For more comments on sitcoms and for my opinion on what makes a great sitcom, visit my website: http://obscuremovies.blogspot.com
*** This review may contain spoilers ***
I work for a local TV station, which airs this show in syndication. Two
times a day, actually. Needless to say, I've seen just about every
episode of this sitcom, most of them 3 or more times. When you say that
you're confused as to why this show has remained in a primetime slot
for 6 years running, well, I'm right there with you. There's just
practically nothing in this show that hasn't been done somewhere
before, with better actors. Think about it in this sense. We all knew
it was Courtney Cox's name on the bank account at home, but she
convinced us she was "Monica." Do you watch "24" and think "Looks like
David from 'the Lost Boys' is gonna save the day!" No. Why? Because
Kiefer Sutherland is able to convince his audience that he is, indeed,
"Federal Agent: Jack Baur." I could go on forever here. Ted Danson as
"Sam Malone." Michael Richards as "Kramer"
heck, even the Cosby kids
The cast of "Yes, Dear" are just that... cast members reading cue-cards. And boy, can you tell. Next time you watch it, take note of the fact that (unless it's a guest like Tim Conway) the actor is almost never looking at the person they're speaking to. Nope. They're looking down at their shoes. Especially Anthony Clark. But a lot of it has to do with the writing. In a lot of cases, the lines are just too darn long. I mean, you can actually hear the actors get winded as they struggle to push out these 40-word sentences hoping that the audience will get this incredibly unoriginal joke that could have been funnier and easier to get out if the writers had taken the time to sit down and edit a few needless words out of a line that's so excessively long that you've forgotten just what in the heck I was talking about anyway. Another post mentioned that the children are poorly coached as well. You got it. A 3 year old may struggle a bit, but these kids are like 8 years old now. I know they're just kids, but after they look at the camera 3 or 4 times during a single line, I lose my patience. They're just plain awful.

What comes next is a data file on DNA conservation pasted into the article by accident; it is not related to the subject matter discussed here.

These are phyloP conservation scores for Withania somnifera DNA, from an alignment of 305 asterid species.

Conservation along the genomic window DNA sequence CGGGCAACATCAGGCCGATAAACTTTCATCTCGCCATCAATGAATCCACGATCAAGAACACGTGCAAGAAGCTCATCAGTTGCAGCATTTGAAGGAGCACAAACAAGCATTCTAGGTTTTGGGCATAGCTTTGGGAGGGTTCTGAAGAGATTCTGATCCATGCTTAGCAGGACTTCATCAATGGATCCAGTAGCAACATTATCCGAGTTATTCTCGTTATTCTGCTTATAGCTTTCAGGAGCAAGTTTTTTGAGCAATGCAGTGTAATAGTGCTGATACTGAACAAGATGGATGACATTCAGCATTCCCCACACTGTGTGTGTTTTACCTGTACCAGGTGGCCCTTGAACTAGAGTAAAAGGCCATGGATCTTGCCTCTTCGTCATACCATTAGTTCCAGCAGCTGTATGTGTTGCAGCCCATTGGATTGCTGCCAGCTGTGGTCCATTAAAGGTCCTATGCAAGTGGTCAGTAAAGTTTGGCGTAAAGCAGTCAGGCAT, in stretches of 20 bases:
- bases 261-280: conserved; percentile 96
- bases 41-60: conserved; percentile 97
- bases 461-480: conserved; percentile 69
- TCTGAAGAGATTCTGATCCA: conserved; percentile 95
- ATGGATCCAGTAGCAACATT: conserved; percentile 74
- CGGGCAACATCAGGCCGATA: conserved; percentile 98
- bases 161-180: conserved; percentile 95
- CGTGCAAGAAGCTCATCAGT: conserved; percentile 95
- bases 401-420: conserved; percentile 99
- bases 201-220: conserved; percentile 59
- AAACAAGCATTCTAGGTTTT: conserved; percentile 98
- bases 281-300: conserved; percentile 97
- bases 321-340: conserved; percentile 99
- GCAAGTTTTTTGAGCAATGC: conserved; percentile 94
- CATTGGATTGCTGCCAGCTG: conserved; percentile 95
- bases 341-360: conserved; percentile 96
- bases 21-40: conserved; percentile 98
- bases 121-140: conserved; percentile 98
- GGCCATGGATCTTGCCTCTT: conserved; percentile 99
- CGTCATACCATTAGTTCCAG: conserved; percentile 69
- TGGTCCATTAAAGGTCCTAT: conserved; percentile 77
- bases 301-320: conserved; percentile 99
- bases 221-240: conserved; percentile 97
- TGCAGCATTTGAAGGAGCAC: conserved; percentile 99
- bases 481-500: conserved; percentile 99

I will say that the show is good at laughing at itself, in other words, it doesn't take itself very seriously. So it's pretty hard to hate it. But it's just a generally boring show, with tired comedy and uninteresting characters. And why are they uninteresting? Because unlike the Friends, the Cheers gang, the Huxtables and others these characters don't evolve whatsoever. Their lives don't really change. I mean, say I watch some random episode of "Friends," for instance. Even if I'm only kinda familiar with the show, I'll have an idea what season I'm in, based on what's happening to any given character. If I see Monica and Chandler sharing a bed, for instance, I know I'm 5 or so seasons into the plot. If I see that Theo still lives in his room upstairs, I know I'm in the early seasons of Cosby. But with Yes, Dear, it doesn't seem to matter. Again, nothing really happens to any of these people. And no, adding another kid to the mix doesn't change anything. It's just another 4 year old reading a cue-card. Sometimes that worked in sitcoms, but not here. There's PLENTY of rugrats in this show, and they all may as well be wearing bags over their heads, because they're all the same uninteresting kid. Again, just like the other entries, I'm amazed this show hasn't been given the axe yet.